This may be a question about grammatical concepts independent of language, but I found a few confusing examples in Esperanto. I'm a native English speaker, so its hard for me to remember to add the -n ending to my objects in any case. Here, though, I've found that sometimes indirect objects get the -n...
Kiu faligis pomon sur la plankon? Bonvolu meti tion en dosierujon. Bonvolu verŝi lakton en mian kafon.
BUT sometimes they dont...
Ni vidis kastelojn ĉie en la plaĝo. Mi perdis ĝin en la parko. Mi trovis ies ĉapelon en la strato.
I found these examples in lessons on this website. So, is there a general rule?
Yes there is a general rule.
Indirect objects do not take -n. Instead they are indicated by prepositions (e.g. Donu gxin al mi). The objects that you are noticing that have been receiving -n are NOT indirect objects.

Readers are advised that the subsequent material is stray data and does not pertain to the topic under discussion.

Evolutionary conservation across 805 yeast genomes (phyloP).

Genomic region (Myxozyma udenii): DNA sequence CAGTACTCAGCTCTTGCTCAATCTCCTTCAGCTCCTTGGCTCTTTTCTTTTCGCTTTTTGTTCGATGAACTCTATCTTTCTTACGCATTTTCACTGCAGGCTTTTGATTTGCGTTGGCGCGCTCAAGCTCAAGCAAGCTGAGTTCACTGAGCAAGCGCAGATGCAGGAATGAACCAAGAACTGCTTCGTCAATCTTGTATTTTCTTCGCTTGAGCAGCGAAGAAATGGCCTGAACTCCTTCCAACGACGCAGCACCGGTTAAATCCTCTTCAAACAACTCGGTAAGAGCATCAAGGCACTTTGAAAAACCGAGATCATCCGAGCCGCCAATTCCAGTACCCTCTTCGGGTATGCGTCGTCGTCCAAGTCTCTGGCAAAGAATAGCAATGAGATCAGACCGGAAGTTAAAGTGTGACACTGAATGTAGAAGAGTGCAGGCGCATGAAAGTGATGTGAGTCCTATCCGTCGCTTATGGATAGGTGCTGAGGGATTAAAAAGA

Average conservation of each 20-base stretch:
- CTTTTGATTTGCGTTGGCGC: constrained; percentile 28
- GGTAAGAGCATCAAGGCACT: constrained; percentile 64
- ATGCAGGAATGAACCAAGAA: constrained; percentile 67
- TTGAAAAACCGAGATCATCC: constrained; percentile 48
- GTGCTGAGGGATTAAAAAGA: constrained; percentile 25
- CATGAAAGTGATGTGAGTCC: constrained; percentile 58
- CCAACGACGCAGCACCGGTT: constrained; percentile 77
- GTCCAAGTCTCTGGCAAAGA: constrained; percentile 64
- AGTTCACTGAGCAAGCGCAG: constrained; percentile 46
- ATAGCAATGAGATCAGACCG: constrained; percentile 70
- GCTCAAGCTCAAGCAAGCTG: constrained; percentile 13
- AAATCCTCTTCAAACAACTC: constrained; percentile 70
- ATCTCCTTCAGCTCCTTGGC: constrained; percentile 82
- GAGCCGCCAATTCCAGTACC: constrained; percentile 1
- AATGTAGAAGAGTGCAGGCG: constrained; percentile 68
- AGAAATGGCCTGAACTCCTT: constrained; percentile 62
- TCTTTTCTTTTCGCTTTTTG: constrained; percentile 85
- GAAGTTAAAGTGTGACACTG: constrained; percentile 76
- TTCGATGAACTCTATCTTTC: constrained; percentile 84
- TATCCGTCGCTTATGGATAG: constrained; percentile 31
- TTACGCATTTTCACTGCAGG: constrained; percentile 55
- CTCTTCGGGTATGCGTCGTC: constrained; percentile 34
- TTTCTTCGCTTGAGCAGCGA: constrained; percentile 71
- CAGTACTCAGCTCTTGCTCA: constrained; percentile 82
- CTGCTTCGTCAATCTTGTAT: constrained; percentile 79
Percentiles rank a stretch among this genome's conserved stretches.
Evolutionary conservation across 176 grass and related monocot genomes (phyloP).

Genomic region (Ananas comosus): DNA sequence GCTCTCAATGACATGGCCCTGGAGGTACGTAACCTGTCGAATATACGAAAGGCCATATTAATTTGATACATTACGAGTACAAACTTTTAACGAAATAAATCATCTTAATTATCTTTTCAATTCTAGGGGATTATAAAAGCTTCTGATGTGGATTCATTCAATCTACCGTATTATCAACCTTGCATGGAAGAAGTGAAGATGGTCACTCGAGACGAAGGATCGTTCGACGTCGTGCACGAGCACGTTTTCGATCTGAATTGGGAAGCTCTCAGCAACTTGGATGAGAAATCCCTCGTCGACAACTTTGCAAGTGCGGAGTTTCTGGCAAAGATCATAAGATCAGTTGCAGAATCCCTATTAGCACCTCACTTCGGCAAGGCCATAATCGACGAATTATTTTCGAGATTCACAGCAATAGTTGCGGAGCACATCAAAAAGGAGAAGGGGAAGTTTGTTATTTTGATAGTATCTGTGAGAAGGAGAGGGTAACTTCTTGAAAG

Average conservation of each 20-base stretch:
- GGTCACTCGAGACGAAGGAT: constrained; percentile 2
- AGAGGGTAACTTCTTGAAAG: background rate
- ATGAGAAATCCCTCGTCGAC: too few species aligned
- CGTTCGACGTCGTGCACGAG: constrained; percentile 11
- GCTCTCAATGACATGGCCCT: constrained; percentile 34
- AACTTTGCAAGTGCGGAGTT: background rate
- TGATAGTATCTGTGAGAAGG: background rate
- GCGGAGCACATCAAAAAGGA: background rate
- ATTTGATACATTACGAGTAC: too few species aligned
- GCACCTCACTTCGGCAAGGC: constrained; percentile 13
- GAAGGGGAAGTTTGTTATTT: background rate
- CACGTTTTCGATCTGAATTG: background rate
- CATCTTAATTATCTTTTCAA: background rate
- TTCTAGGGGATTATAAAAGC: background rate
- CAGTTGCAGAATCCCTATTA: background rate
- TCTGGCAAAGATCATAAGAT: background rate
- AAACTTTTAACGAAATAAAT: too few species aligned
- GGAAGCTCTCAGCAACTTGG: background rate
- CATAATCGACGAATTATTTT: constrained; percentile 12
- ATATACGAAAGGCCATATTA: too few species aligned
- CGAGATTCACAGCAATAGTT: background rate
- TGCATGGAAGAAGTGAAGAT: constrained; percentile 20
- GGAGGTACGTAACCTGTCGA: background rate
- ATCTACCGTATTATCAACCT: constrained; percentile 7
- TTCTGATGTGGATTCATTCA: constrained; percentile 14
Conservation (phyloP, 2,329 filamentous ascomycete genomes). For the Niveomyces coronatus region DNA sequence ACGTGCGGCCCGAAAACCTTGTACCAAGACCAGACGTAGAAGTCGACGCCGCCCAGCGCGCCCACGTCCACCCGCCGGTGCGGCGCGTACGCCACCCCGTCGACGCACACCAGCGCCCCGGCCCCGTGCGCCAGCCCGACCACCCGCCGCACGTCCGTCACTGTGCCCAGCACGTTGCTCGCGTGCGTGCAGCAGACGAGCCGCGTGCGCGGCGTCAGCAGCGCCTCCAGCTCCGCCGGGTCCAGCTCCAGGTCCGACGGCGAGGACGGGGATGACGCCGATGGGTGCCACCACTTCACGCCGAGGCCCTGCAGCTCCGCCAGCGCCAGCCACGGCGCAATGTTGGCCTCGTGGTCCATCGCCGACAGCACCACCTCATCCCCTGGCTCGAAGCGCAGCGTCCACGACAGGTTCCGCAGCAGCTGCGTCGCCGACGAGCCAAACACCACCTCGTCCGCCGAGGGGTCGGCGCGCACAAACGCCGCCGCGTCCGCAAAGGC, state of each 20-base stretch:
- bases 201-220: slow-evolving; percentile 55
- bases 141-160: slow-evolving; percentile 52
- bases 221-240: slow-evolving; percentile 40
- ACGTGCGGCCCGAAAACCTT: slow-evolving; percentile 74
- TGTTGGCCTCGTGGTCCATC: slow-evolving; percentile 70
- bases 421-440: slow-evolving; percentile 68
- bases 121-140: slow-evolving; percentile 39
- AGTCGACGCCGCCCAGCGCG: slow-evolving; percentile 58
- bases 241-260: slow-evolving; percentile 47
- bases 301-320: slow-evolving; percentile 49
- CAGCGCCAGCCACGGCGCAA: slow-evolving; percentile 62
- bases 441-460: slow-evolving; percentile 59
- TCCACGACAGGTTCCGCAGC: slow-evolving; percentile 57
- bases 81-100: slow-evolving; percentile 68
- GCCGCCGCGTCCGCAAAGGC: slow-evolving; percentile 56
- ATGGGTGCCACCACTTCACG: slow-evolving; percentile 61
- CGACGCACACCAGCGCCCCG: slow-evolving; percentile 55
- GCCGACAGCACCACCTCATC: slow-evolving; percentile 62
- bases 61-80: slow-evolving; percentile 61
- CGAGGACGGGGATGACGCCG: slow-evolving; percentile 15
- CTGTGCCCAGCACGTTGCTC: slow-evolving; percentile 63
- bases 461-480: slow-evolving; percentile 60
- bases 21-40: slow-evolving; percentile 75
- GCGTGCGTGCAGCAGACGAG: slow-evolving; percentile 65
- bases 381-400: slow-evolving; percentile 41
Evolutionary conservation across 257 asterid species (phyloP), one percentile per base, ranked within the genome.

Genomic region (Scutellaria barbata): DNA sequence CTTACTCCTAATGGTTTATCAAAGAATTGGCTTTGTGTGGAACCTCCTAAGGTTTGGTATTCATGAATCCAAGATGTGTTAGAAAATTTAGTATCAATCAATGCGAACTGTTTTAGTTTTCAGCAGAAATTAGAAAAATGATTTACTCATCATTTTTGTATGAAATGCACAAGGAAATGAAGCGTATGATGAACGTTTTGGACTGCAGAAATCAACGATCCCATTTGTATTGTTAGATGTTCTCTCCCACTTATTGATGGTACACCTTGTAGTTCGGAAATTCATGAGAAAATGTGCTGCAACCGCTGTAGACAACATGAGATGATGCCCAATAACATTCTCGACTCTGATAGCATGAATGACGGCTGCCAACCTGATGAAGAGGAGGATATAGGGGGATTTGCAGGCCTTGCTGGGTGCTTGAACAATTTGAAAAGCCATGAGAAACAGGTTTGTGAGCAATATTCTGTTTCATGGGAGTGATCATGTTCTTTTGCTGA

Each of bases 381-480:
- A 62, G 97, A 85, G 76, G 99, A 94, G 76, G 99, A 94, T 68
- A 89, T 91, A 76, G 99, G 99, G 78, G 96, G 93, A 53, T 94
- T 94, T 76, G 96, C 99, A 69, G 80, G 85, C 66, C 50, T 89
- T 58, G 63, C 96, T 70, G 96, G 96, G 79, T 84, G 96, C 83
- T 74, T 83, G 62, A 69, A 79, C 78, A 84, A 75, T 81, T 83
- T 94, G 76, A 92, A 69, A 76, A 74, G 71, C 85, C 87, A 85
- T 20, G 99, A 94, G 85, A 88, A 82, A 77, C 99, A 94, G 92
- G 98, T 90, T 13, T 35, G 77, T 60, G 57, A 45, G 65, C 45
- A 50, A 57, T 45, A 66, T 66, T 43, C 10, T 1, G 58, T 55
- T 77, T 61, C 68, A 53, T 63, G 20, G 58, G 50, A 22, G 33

The reason why they are taking -n is because -n also serves the purpose of indicating direction towards something in addition to marking direct objects.
Kiu faligis pomon sur la plankon? - plankon indicates that the apple fell towards the ground.
Bonvolu meti tion en dosierujon. - Please put that into the folder.
Bonvolu verŝi lakton en mian kafon. - Please pour milk into my coffee.
The other examples that you have pointed where the objects of the prepositions did not take -n were not indicating motion towards something. Thus they did not receive -n.
In addition that what you're calling "indirect objects" here are actually "prepositional phrases."
An indirect object would be the word "me" in the following sentence.
- Give me the bread.
- Donu al mi la panon.
Ah. Thank you. I have heard from more than one source that learning Esperanto teaches you English (or whatever language) grammar.
Speaking Korean as a second language, I found that the -n ending for direct objects came pretty easily. Korean has markers that you add to words to indicate subject (-i/-ga), direct objects (-ul/lul), etc. So, to say, "I eat food," you would say Nae-ga (I, with subject marker) umshik-ul (food, with direct object marker) muksubnida (eat). The hard part of learning Korean is that it's Yoda-speak to English speakers - the verb is always the last word in a sentence. Esperanto is much easier! More fun, too (although that may just be the Duolingo learning process).